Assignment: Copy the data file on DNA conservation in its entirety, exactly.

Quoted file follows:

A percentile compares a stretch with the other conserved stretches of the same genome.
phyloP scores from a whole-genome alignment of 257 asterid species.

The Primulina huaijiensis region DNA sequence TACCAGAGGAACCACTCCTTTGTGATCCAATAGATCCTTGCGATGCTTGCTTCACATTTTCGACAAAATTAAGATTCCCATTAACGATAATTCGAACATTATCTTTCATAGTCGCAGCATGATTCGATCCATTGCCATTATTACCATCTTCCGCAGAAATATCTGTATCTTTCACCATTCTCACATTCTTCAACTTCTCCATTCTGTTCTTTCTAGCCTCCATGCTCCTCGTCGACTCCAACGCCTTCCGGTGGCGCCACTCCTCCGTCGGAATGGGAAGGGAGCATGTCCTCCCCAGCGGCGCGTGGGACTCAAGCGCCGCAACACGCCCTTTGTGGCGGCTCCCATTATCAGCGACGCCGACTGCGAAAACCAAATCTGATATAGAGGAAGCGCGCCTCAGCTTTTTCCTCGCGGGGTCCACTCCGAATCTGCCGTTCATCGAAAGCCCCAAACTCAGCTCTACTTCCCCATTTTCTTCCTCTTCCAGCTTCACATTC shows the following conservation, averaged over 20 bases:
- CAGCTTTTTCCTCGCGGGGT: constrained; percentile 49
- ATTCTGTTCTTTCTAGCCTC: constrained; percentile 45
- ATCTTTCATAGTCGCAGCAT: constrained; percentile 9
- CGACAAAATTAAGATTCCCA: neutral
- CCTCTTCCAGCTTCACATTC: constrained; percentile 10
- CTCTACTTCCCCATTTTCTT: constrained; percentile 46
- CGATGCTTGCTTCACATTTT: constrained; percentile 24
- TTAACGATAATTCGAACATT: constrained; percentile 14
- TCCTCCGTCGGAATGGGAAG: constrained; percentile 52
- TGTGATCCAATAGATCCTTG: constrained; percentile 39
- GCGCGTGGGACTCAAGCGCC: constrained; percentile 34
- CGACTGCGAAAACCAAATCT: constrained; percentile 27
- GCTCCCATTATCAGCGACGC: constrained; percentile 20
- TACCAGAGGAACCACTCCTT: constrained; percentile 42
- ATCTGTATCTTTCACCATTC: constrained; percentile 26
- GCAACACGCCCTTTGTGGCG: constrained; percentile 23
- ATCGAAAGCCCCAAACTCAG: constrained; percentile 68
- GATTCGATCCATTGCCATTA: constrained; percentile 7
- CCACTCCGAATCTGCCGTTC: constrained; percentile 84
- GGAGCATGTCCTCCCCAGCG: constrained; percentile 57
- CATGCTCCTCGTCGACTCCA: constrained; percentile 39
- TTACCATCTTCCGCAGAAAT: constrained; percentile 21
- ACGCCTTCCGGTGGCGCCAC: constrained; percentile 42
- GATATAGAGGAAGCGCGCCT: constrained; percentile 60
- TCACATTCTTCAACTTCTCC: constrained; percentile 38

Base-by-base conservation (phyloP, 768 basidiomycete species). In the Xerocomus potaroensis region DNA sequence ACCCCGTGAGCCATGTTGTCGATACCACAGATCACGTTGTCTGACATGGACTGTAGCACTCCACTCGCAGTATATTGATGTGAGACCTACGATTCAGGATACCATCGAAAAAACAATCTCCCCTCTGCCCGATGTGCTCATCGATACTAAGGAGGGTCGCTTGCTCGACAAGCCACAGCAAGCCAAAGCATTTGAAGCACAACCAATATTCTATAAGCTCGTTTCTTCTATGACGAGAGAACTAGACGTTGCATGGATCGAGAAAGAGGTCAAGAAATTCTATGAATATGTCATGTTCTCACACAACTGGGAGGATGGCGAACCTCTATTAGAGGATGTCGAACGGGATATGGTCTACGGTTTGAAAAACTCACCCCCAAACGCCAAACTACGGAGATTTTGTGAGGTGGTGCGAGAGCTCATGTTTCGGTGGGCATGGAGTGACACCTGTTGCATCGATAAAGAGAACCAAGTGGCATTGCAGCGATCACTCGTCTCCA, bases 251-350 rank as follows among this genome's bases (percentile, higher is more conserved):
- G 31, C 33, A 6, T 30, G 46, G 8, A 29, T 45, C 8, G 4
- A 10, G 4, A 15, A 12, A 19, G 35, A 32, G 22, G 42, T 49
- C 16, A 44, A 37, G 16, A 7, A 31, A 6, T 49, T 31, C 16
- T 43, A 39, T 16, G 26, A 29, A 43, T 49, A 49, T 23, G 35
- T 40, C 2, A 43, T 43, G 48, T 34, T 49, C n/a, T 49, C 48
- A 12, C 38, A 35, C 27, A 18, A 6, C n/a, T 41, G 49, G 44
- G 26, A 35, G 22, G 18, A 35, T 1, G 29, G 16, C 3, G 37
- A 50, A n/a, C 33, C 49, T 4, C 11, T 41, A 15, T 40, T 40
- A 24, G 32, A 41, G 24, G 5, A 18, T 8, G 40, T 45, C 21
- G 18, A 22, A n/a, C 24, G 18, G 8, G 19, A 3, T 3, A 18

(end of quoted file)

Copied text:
A percentile compares a stretch with the other conserved stretches of the same genome.
phyloP scores from a whole-genome alignment of 257 asterid species.

The Primulina huaijiensis region DNA sequence TACCAGAGGAACCACTCCTTTGTGATCCAATAGATCCTTGCGATGCTTGCTTCACATTTTCGACAAAATTAAGATTCCCATTAACGATAATTCGAACATTATCTTTCATAGTCGCAGCATGATTCGATCCATTGCCATTATTACCATCTTCCGCAGAAATATCTGTATCTTTCACCATTCTCACATTCTTCAACTTCTCCATTCTGTTCTTTCTAGCCTCCATGCTCCTCGTCGACTCCAACGCCTTCCGGTGGCGCCACTCCTCCGTCGGAATGGGAAGGGAGCATGTCCTCCCCAGCGGCGCGTGGGACTCAAGCGCCGCAACACGCCCTTTGTGGCGGCTCCCATTATCAGCGACGCCGACTGCGAAAACCAAATCTGATATAGAGGAAGCGCGCCTCAGCTTTTTCCTCGCGGGGTCCACTCCGAATCTGCCGTTCATCGAAAGCCCCAAACTCAGCTCTACTTCCCCATTTTCTTCCTCTTCCAGCTTCACATTC shows the following conservation, averaged over 20 bases:
- CAGCTTTTTCCTCGCGGGGT: constrained; percentile 49
- ATTCTGTTCTTTCTAGCCTC: constrained; percentile 45
- ATCTTTCATAGTCGCAGCAT: constrained; percentile 9
- CGACAAAATTAAGATTCCCA: neutral
- CCTCTTCCAGCTTCACATTC: constrained; percentile 10
- CTCTACTTCCCCATTTTCTT: constrained; percentile 46
- CGATGCTTGCTTCACATTTT: constrained; percentile 24
- TTAACGATAATTCGAACATT: constrained; percentile 14
- TCCTCCGTCGGAATGGGAAG: constrained; percentile 52
- TGTGATCCAATAGATCCTTG: constrained; percentile 39
- GCGCGTGGGACTCAAGCGCC: constrained; percentile 34
- CGACTGCGAAAACCAAATCT: constrained; percentile 27
- GCTCCCATTATCAGCGACGC: constrained; percentile 20
- TACCAGAGGAACCACTCCTT: constrained; percentile 42
- ATCTGTATCTTTCACCATTC: constrained; percentile 26
- GCAACACGCCCTTTGTGGCG: constrained; percentile 23
- ATCGAAAGCCCCAAACTCAG: constrained; percentile 68
- GATTCGATCCATTGCCATTA: constrained; percentile 7
- CCACTCCGAATCTGCCGTTC: constrained; percentile 84
- GGAGCATGTCCTCCCCAGCG: constrained; percentile 57
- CATGCTCCTCGTCGACTCCA: constrained; percentile 39
- TTACCATCTTCCGCAGAAAT: constrained; percentile 21
- ACGCCTTCCGGTGGCGCCAC: constrained; percentile 42
- GATATAGAGGAAGCGCGCCT: constrained; percentile 60
- TCACATTCTTCAACTTCTCC: constrained; percentile 38

Base-by-base conservation (phyloP, 768 basidiomycete species). In the Xerocomus potaroensis region DNA sequence ACCCCGTGAGCCATGTTGTCGATACCACAGATCACGTTGTCTGACATGGACTGTAGCACTCCACTCGCAGTATATTGATGTGAGACCTACGATTCAGGATACCATCGAAAAAACAATCTCCCCTCTGCCCGATGTGCTCATCGATACTAAGGAGGGTCGCTTGCTCGACAAGCCACAGCAAGCCAAAGCATTTGAAGCACAACCAATATTCTATAAGCTCGTTTCTTCTATGACGAGAGAACTAGACGTTGCATGGATCGAGAAAGAGGTCAAGAAATTCTATGAATATGTCATGTTCTCACACAACTGGGAGGATGGCGAACCTCTATTAGAGGATGTCGAACGGGATATGGTCTACGGTTTGAAAAACTCACCCCCAAACGCCAAACTACGGAGATTTTGTGAGGTGGTGCGAGAGCTCATGTTTCGGTGGGCATGGAGTGACACCTGTTGCATCGATAAAGAGAACCAAGTGGCATTGCAGCGATCACTCGTCTCCA, bases 251-350 rank as follows among this genome's bases (percentile, higher is more conserved):
- G 31, C 33, A 6, T 30, G 46, G 8, A 29, T 45, C 8, G 4
- A 10, G 4, A 15, A 12, A 19, G 35, A 32, G 22, G 42, T 49
- C 16, A 44, A 37, G 16, A 7, A 31, A 6, T 49, T 31, C 16
- T 43, A 39, T 16, G 26, A 29, A 43, T 49, A 49, T 23, G 35
- T 40, C 2, A 43, T 43, G 48, T 34, T 49, C n/a, T 49, C 48
- A 12, C 38, A 35, C 27, A 18, A 6, C n/a, T 41, G 49, G 44
- G 26, A 35, G 22, G 18, A 35, T 1, G 29, G 16, C 3, G 37
- A 50, A n/a, C 33, C 49, T 4, C 11, T 41, A 15, T 40, T 40
- A 24, G 32, A 41, G 24, G 5, A 18, T 8, G 40, T 45, C 21
- G 18, A 22, A n/a, C 24, G 18, G 8, G 19, A 3, T 3, A 18